You would simply need to purchase new vents of the appropriate thickness and replace the current vents in your foundation walls. Most crawl space vents have standard dimensions, but make sure you get the same size vent to fit your current wall openings.

If you’re looking to seal your currently open crawl space, we strongly recommend having a professional do the work for you.

Crawl space encapsulation needs to be done correctly to get a good seal from the outside moisture and temperature conditions. There are numerous ways to install an encapsulation improperly that can lead to failed seals, additional moisture problems, and the eventual professional fix.

Additionally, the air in a sealed system must be treated with outdoor air, indoor air, or a dehumidifier. Installing air pumps or dehumidifiers can be tricky and potentially dangerous, so I recommend letting a professional do this work as well.

This is why we highly recommend reaching out to one of our professionals to evaluate your unique situation and help you resolve it properly.

How To Save Money On Crawl Space Ventilation?

The average cost of encapsulating and installing a dehumidifier is around $7,500 per 1,000 square feet of crawl space, so many homeowners look for ways to save money during the process.

The best way to save money is to have a closed ventilation system installed if the building code in your area permits it.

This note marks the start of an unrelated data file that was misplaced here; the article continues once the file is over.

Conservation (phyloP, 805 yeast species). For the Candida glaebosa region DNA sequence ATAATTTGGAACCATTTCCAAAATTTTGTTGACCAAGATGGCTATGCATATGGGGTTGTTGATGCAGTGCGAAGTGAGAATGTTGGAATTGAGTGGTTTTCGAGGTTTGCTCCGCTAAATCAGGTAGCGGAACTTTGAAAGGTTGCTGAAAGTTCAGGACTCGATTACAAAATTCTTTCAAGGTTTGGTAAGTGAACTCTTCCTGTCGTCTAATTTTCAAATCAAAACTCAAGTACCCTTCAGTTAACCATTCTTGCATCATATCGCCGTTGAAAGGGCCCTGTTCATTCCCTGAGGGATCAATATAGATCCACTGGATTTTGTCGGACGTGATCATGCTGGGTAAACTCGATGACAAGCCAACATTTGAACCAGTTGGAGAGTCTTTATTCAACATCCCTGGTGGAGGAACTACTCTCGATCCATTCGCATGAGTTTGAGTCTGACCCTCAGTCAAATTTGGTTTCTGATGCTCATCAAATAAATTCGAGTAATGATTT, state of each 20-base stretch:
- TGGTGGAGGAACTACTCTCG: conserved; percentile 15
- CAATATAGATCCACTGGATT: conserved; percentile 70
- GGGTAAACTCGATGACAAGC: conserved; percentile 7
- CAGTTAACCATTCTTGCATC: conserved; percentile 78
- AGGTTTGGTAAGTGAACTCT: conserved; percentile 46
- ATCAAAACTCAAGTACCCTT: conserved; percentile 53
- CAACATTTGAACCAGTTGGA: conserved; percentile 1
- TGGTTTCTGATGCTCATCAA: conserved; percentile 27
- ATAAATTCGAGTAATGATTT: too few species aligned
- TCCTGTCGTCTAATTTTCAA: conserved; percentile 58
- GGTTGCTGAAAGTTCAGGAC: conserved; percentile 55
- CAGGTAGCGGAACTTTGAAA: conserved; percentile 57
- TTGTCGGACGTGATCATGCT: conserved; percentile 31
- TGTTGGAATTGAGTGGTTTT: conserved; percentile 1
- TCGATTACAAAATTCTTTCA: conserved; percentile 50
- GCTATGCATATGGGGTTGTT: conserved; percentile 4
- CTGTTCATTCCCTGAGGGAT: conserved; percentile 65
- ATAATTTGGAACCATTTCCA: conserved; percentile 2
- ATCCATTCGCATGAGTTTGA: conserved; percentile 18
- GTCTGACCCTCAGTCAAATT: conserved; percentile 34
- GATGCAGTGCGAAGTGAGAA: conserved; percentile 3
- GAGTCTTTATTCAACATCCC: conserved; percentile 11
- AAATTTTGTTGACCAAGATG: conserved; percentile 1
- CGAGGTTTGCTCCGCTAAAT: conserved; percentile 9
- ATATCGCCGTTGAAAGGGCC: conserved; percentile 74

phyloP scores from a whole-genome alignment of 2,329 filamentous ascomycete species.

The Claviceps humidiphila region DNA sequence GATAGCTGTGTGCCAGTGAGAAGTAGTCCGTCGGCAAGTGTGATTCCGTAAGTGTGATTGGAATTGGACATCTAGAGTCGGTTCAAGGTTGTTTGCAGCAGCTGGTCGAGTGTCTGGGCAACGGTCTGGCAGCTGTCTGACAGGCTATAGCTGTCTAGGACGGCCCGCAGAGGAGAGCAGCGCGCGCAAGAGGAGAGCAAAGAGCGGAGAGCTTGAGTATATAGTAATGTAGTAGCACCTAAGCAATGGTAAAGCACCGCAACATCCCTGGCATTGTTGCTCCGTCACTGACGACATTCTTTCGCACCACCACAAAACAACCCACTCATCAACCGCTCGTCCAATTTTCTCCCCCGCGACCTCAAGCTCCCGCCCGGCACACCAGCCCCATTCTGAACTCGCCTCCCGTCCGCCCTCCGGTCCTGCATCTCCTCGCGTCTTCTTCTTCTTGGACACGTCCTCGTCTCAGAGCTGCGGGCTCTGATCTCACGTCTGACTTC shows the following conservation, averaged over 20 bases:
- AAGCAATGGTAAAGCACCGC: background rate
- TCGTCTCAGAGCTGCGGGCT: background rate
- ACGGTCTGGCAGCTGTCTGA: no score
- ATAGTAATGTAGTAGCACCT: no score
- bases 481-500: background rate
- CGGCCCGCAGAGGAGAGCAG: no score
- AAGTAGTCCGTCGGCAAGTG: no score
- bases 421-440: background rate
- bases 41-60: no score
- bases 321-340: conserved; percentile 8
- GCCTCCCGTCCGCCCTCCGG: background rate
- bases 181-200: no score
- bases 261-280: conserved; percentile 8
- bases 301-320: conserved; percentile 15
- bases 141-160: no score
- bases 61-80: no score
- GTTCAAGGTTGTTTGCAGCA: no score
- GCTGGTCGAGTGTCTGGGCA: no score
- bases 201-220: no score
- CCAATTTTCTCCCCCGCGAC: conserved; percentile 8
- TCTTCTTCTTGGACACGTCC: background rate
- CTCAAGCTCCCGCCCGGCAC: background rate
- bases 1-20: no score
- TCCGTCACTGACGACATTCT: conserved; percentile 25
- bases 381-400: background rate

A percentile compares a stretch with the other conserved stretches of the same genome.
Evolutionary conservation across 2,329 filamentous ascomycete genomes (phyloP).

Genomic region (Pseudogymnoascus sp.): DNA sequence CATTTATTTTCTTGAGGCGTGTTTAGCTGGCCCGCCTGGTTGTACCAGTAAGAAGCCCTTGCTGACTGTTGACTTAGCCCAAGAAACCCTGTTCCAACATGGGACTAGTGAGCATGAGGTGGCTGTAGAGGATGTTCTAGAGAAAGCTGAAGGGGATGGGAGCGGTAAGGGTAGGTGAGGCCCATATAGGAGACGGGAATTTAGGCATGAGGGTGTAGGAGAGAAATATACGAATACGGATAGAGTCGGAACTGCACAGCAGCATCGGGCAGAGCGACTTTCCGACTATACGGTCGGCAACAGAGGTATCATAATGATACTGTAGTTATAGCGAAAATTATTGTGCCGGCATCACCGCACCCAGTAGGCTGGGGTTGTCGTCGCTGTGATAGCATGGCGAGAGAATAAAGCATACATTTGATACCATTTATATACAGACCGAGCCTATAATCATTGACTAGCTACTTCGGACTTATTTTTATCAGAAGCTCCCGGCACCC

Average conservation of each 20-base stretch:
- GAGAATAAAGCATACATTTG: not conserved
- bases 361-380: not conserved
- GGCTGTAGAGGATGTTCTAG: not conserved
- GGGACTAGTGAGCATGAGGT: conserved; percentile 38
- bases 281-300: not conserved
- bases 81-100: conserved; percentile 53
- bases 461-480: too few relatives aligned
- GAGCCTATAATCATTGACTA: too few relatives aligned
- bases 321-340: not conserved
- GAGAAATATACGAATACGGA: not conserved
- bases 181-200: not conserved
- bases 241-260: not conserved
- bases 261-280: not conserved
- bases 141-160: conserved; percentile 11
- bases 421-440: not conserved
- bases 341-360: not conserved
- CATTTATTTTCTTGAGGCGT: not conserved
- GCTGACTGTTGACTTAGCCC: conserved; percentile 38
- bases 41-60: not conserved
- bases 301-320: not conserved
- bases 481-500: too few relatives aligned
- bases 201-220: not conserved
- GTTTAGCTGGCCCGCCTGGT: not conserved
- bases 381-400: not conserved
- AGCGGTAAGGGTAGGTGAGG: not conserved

Closed ventilation systems are generally considered superior to open ventilation because they improve the temperature and humidity in your living space, decrease the associated strain on your HVAC equipment, and lower your energy bills more than an open system.

If your crawl space already has open foundation vents and you’re looking to replace them, you can save money by replacing them yourself and saving on the labor costs that come along with hiring a professional. Just ensure that the vents you purchase are the same size as the old ones to prevent having to cut new openings in your foundation wall.

Conversely, you can save money on installing closed crawl space ventilation by having a professional do the work for you. Installing a vapor-barrier material is challenging and must be done correctly to get a good seal. Setting up equipment to control the air quality in your newly enclosed crawl space can also be challenging.

There are numerous errors inexperienced homeowners can make when attempting to install a closed ventilation system themselves.

You’ll pay more for professional installation, but you’re less likely to have problems with the system that will require future costly repairs.

We recommend paying a professional to do it the first time around and avoiding potential property damage from an ineffective DIY solution.

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Sam Smith Foundation Repair Consultant
SHORT BIO: Hey, I'm Sam Smith. I'm one of our service techs here at Regional Foundation Repair. I'm here to help you learn more about your home's foundation. I've been doing this for a while, so I have a few insider tips and tricks to share!